Source: Sabrina Bean
A friend of mine recently went to a local amusement park with family and friends. Not the easiest task with a 5-month-old, but doable with a lot of support, so snaps for her. Not long after arriving, her son was more than ready to nurse.You probably already know where this was going, I’m sure, but I’m going to tell you anyway.She went to an empty bench. She wrangled her baby, the diaper bag and her nursing cover. She got situated. He latched. And that’s when a park employee came over and told her she couldn’t nurse there, she had to go.She told me later she felt embarrassed and in shock. Of course, she did! She admitted her innate stubbornness kicked in and she argued and refused to budge. She said she felt scared and upset, and I could hear it in her voice as she recounted the story later.Was she actually doing something wrong?
Know Your Rights
Of course, stories like hers are far too common. Most recently there was the woman in the news who was verbally assaulted by a man in a Target. It’s so strange to think we live in a society where the easiest, most affordable, biologically ingrained way to feed babies is still considered taboo. Well, strange isn’t quite the word I’m looking for. More like incredibly effing sad. It’s so incredibly effing sad that mothers are regularly, publicly shamed simply for meeting their child’s needs.Luckily, we live in a country where it is legal to breastfeed in 49 states, with Idaho the only exception. Let’s break that down a little, just so everything is crystal clear. In 49 states, plus D.C., plus the Virgin Islands, the laws make it clear moms can breastfeed any public or private location.This means that, should my friend have the misfortune to have another run in like the one above, she can confidently state she is legally allowed to breastfeed her child.I, personally, am quite blessed in that the 18 months I spent nursing my baby bear wherever and whenever necessary I was never met with the same kind of ignorance and or aggression that so many other women are forced to endure. Regardless, and I can’t state this enough, know your rights. Plain and simple. There are a lot of judgmental, ignorant people who either don’t realize it’s legal to breastfeed in public or will lie in their effort to bully and belittle nursing moms. Knowing your rights means you can stand up for yourself and stand up for other moms.
Why Breastfeeding Is Awesome
The benefits of breastfeeding are pretty amazing, both for baby and mama, and while I’m sure you’ve heard it all before, I am just going to list some of them out here. Although you don’t owe anyone an explanation as to why you breastfeed, knowing a few positive facts can help you educate interested, open-minded individuals:
- Breast milk gives your baby antibodies to protect against illness and infection.
- Breastfed babies tend to have fewer lung, ear and urinary tract infections.
- Breast milk adapts and changes to meet your baby’s changing needs. The milk your body makes for a 1-week-old is different than the milk for a 6-month-old.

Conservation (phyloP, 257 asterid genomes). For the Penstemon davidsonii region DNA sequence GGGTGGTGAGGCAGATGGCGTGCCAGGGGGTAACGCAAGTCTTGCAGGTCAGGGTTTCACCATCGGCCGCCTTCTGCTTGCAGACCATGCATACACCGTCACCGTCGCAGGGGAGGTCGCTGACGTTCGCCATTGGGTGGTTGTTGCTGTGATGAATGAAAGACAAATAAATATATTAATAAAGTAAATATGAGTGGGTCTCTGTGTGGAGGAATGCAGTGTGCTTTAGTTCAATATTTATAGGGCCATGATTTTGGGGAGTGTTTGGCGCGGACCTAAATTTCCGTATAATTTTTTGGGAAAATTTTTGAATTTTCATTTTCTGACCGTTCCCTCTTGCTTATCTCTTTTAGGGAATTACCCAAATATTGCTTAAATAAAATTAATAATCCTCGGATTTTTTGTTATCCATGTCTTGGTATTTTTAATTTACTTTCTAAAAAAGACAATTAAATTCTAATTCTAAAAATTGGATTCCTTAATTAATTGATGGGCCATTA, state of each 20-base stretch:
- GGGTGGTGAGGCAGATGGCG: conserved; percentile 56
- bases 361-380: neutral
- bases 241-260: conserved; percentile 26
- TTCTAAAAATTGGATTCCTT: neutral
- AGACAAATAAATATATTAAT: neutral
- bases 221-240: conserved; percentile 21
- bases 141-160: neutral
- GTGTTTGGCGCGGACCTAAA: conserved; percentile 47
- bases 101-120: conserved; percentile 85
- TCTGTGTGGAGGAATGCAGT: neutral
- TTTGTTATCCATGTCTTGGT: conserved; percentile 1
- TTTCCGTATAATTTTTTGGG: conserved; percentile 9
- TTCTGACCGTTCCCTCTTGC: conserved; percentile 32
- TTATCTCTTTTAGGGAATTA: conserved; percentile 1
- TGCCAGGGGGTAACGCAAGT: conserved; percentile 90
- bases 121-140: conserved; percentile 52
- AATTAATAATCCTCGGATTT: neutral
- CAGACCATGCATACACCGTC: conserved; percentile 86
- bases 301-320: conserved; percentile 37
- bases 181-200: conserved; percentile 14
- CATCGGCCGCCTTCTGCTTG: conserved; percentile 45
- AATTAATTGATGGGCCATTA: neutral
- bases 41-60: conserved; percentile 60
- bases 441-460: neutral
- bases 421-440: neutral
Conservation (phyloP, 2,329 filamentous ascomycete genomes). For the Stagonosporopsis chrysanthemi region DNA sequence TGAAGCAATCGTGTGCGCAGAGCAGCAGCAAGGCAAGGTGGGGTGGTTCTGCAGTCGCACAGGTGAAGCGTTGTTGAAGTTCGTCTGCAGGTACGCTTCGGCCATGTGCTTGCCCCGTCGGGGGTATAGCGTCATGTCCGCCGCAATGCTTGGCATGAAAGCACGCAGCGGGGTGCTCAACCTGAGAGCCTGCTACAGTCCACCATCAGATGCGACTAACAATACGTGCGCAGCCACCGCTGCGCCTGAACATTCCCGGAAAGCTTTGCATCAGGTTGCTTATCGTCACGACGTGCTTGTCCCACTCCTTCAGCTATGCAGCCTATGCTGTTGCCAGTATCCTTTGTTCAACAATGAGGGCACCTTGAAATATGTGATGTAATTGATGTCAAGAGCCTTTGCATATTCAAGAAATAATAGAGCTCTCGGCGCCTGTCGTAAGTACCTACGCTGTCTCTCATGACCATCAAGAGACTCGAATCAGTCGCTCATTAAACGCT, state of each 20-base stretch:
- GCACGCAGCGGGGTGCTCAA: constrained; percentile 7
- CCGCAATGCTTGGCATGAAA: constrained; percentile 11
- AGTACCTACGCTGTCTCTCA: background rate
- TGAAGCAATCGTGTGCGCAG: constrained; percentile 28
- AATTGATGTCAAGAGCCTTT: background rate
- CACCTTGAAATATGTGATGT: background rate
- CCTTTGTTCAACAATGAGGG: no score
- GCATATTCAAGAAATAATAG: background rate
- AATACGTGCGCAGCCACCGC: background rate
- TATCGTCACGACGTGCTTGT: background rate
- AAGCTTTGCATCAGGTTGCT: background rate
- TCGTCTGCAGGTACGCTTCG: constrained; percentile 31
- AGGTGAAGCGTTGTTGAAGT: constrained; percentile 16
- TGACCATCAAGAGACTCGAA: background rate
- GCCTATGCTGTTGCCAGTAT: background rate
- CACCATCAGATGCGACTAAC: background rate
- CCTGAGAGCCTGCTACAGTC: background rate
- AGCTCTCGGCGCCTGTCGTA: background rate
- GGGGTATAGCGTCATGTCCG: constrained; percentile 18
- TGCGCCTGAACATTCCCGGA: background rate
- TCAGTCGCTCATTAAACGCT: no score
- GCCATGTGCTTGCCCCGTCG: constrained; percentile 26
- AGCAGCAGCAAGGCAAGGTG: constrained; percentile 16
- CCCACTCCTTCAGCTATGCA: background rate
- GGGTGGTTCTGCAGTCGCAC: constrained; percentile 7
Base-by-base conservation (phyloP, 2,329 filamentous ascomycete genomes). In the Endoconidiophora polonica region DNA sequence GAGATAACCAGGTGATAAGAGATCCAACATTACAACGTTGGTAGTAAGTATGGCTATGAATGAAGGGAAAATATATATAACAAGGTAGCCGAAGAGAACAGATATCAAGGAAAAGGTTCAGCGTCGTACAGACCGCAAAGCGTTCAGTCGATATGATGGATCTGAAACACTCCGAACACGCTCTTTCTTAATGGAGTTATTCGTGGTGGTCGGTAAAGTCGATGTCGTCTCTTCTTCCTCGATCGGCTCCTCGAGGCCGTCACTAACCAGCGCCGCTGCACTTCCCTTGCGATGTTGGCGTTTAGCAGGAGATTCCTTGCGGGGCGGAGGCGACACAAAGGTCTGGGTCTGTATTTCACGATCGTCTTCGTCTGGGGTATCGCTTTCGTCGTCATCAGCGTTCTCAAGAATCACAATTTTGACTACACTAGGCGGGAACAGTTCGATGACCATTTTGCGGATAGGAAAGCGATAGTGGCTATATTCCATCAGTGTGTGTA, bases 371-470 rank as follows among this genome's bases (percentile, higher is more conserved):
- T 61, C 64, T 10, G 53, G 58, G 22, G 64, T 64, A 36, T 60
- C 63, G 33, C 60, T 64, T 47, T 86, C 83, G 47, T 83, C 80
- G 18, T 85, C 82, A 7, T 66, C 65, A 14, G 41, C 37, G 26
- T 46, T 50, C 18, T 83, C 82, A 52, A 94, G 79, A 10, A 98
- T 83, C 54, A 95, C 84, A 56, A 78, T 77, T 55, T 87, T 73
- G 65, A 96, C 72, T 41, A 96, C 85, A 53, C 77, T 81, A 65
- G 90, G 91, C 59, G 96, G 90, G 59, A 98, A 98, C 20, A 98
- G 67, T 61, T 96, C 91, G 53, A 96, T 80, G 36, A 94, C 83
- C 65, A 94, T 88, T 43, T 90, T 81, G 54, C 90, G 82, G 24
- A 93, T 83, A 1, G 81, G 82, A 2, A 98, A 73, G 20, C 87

- Breast milk helps shrink the uterus back to normal size after delivery and helps stop postpartum bleeding.
- Breast milk may even lower your risk for breast and ovarian cancer.
And those are just the health benefits. The cost savings of breastfeeding are also worth noting.Of course, not every mom can breastfeed or chooses to do so. I have multiple mommy friends who were unable to breastfeed for multiple reasons. One got thrush. One’s milk never came in. One’s poor babe was on medication for a medical condition that made her sick so she stopped nursing. I have another friend who gave it a spin in the hospital and didn’t care for it. And you know what – all of these women are bosses. Because they are all doing what is best for themselves and for their babies.Moms can be notorious for judging each other. Breastfeeding moms need to stick up for the formula feeders, moms who nurse with a cover need to stand up for those who bare-breast it, etc., etc. Society is ready and willing to judge all moms at the drop of a hat. We don’t need to judge each other, too, ladies.
When Will the Objectification End?
It’s ridiculous how sexualized women’s bodies are. It’s ridiculous that this objectification is much of the driving force behind the anti-public-breastfeeding sentiment.True, we’ve made some progress. Girls are no longer sent home from the SATs for wearing jeans instead of a more socially acceptable skirt — a sad, true story from my 65-year-old aunt.Unfortunately, girls routinely miss crucial educational hours thanks to unfairly gendered dress codes, breast cancer awareness campaigns seem more focused on saving the breast than the person and breastfeeding moms are both ogled and shamed for their parenting choices.Fortunately, I do think we can help make even more progress by confidently practicing and protecting public breastfeeding. By knowing our rights, sharing the benefits and supporting other mothers, we can hopefully build a society where everyone is educated about and supportive of breastfeeding.Maybe then breastfeeding will be a non-issue and we will no longer need to defend one of the most basic human acts.